I have work to do, but still I can’t put down Nastassja Martin’s In the Eye of the Wild
—Jessa Crispin, The Spectator
In the Eye of the Wild is Martin’s haunting, genre-defying memoir of the year that followed [her attack], though in Sophie R. Lewis’s elegant translation from the French, it becomes clear that ‘memoir’ is another word that doesn’t quite fit this slender yet expansive book. . . What Martin describes in this book isn’t so much a search for meaning as an acceptance of its undoing.
—Jennifer Szalai, The New York Times Book Review
Martin’s narrative, with the bones of a personal essay and the lift of a prose poem . . . hunts for beauty in what remains occluded and apart. The result is heady and obsessive, as Martin smashes again and again against the limits of what anyone can know: What is a self? What is ‘the other’? . . . . Just how precious or sacred are you, really, if a bear can suddenly rip off part of your head?
—Katy Waldman, The New Yorker
Stunning. . . With exquisite prose and sharp observations, Martin reveals how curiosity can uncover the most vivid aspects of the human condition. This is a profound look at the violence and beauty of life.
—Publishers Weekly, starred review
[A] slim, stirring book. . . Despite the harrowing experience at its core, In the Eye of the Wild couldn’t be further from a conventional survival memoir. . . Martin sets out to transcend familiar modes in order to let the terrible strangeness of her experience speak.
—Nathan Goldman, The Baffler
Martin returns obsessively to her violent encounter, struggling to make sense of it. In the Eye of the Wild is a thrilling story of survival, reminiscent of Artaud and Michaux, poised at the brink of the abyss.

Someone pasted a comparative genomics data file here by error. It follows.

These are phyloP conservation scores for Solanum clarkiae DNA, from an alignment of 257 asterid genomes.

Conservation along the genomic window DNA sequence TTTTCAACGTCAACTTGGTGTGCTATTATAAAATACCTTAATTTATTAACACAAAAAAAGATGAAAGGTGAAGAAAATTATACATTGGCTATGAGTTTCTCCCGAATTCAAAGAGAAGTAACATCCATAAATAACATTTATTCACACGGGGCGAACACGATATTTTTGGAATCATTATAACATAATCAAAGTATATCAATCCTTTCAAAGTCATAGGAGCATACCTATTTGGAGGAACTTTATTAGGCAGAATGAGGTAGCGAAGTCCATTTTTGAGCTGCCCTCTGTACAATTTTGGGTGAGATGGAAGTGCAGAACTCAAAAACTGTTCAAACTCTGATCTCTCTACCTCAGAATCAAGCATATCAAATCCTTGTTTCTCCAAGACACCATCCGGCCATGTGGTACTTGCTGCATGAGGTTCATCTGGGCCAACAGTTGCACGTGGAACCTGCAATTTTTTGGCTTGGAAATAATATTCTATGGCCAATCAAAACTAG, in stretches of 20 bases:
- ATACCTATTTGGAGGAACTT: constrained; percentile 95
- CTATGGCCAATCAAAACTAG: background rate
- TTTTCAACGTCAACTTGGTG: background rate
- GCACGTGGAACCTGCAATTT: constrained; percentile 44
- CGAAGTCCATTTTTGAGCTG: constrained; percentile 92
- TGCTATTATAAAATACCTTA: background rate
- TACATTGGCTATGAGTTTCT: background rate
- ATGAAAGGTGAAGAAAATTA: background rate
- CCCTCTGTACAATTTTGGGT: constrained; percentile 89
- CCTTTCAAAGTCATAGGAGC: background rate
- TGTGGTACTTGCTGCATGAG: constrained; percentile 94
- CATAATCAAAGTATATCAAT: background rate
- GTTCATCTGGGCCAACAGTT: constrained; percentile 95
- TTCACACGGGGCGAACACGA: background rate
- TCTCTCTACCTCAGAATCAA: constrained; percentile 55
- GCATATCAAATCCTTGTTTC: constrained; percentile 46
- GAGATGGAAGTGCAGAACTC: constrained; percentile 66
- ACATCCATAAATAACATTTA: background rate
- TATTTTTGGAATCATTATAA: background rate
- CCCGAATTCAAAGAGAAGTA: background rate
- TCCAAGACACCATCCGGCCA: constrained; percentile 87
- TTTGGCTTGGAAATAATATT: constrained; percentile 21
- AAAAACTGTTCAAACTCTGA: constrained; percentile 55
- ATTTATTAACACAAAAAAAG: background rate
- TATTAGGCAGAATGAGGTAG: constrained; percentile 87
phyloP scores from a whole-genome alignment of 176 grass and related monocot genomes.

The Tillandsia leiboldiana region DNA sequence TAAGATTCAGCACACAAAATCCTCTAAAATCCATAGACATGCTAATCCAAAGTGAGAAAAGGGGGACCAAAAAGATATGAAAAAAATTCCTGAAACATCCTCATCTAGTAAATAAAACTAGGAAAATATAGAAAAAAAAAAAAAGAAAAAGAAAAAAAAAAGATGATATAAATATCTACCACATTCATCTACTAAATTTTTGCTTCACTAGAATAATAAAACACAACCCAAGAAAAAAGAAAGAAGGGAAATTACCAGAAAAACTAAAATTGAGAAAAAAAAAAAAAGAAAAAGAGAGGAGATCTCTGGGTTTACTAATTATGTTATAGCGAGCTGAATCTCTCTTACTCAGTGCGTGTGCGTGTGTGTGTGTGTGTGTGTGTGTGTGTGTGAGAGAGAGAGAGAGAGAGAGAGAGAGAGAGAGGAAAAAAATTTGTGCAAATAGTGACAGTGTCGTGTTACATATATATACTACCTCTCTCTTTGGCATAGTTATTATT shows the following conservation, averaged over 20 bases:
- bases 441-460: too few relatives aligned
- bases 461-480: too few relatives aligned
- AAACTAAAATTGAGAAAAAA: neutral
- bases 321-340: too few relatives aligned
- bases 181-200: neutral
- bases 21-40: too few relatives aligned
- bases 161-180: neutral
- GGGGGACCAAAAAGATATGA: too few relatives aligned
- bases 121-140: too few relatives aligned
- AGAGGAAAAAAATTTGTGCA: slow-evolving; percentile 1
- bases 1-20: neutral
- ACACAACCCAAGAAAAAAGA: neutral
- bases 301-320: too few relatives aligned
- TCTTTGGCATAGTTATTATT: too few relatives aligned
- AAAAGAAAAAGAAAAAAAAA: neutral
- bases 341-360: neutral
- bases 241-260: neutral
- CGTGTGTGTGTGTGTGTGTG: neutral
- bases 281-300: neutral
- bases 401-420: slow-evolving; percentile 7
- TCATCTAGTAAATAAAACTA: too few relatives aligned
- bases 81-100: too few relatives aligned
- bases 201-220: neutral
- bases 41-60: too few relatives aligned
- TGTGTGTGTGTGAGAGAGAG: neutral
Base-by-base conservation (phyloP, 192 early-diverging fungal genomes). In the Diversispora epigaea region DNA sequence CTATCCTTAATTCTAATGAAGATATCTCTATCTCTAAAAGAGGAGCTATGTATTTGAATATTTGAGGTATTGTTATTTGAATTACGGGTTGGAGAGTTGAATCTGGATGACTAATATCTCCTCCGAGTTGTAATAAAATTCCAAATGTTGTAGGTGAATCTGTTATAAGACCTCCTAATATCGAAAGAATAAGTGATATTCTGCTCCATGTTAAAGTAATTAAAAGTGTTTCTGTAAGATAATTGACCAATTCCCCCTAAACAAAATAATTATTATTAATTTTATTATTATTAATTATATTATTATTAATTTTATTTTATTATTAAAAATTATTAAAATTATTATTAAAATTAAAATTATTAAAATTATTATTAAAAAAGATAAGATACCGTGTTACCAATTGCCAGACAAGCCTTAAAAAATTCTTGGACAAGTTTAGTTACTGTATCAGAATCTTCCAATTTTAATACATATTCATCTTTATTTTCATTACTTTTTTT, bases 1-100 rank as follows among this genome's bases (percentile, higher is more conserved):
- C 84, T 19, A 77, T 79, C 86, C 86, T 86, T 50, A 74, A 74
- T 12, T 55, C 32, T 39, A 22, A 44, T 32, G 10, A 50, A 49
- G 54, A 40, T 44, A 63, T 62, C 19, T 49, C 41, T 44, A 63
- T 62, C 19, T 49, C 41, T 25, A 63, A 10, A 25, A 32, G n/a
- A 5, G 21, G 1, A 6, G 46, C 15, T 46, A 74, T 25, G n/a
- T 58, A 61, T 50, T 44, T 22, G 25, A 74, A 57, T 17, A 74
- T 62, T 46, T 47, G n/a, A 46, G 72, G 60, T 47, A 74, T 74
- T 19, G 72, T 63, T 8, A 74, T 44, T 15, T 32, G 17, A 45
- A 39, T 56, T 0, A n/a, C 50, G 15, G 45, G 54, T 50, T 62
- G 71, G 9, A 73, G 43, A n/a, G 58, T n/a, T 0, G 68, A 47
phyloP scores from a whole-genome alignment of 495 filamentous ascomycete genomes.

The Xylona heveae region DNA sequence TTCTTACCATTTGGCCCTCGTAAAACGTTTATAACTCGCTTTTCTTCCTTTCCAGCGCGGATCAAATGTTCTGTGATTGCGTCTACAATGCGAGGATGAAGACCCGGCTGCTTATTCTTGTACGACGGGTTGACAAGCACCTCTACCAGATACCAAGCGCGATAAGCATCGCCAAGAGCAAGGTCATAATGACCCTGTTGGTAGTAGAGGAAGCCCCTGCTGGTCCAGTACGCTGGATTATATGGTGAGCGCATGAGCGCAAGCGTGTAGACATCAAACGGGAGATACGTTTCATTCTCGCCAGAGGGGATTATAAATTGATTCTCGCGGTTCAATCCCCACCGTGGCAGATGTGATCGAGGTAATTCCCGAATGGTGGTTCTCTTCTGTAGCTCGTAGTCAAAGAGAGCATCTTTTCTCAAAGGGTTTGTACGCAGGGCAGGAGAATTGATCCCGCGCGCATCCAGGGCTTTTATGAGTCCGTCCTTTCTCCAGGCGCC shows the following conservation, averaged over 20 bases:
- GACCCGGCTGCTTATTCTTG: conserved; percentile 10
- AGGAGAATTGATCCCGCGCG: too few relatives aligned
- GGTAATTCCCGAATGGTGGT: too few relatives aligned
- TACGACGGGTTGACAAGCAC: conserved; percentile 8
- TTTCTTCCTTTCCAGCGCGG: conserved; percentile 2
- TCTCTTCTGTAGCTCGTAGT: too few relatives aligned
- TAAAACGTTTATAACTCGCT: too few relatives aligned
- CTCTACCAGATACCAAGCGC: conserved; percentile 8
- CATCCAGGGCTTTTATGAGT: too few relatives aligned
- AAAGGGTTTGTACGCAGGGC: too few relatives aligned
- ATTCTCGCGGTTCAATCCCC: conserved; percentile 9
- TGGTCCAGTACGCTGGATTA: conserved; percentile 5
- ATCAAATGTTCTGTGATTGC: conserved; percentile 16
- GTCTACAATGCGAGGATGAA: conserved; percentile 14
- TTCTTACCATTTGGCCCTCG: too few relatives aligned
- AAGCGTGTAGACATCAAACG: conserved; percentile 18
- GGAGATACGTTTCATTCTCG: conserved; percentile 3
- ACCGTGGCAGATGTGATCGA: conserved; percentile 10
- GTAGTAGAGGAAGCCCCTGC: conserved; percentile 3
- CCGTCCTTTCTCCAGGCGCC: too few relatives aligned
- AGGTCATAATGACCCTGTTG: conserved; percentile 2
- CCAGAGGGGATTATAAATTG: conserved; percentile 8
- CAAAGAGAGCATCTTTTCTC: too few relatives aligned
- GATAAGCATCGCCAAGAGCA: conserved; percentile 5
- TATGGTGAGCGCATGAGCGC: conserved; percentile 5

—Le Monde des Livres
A staggering book of metamorphoses, a hybrid of anthropology and literature, In the Eye of the Wild is both the record of an interior journey and an invitation to the reader to see the world in another way altogether.
Beautifully gruesome. . . A fascinating, ambitious exploration of animism—the border between human and animal—and how she sees her encounter with the bear as a manifestation of a breakdown. . . The book represents both a collapse and a rebuilding. The language, in Sophie R Lewis’s elegant translation, is often seductive.
—John Self, The Guardian
[In the Eye of the Wild is] composed in lucid, compressed prose. Straddling the visceral and the cerebral, the book is at once a riveting memoir of a life-altering encounter with a wild animal and a heady exploration of borders and liminality; the self as it interacts with, and absorbs some part of, the other; and the limits of anthropology as a method of understanding all of this. . . . Captivating and eminently readable.
—Megan Milks, 4Columns
A gripping, thoughtful look at nature, and what happens when it turns hostile.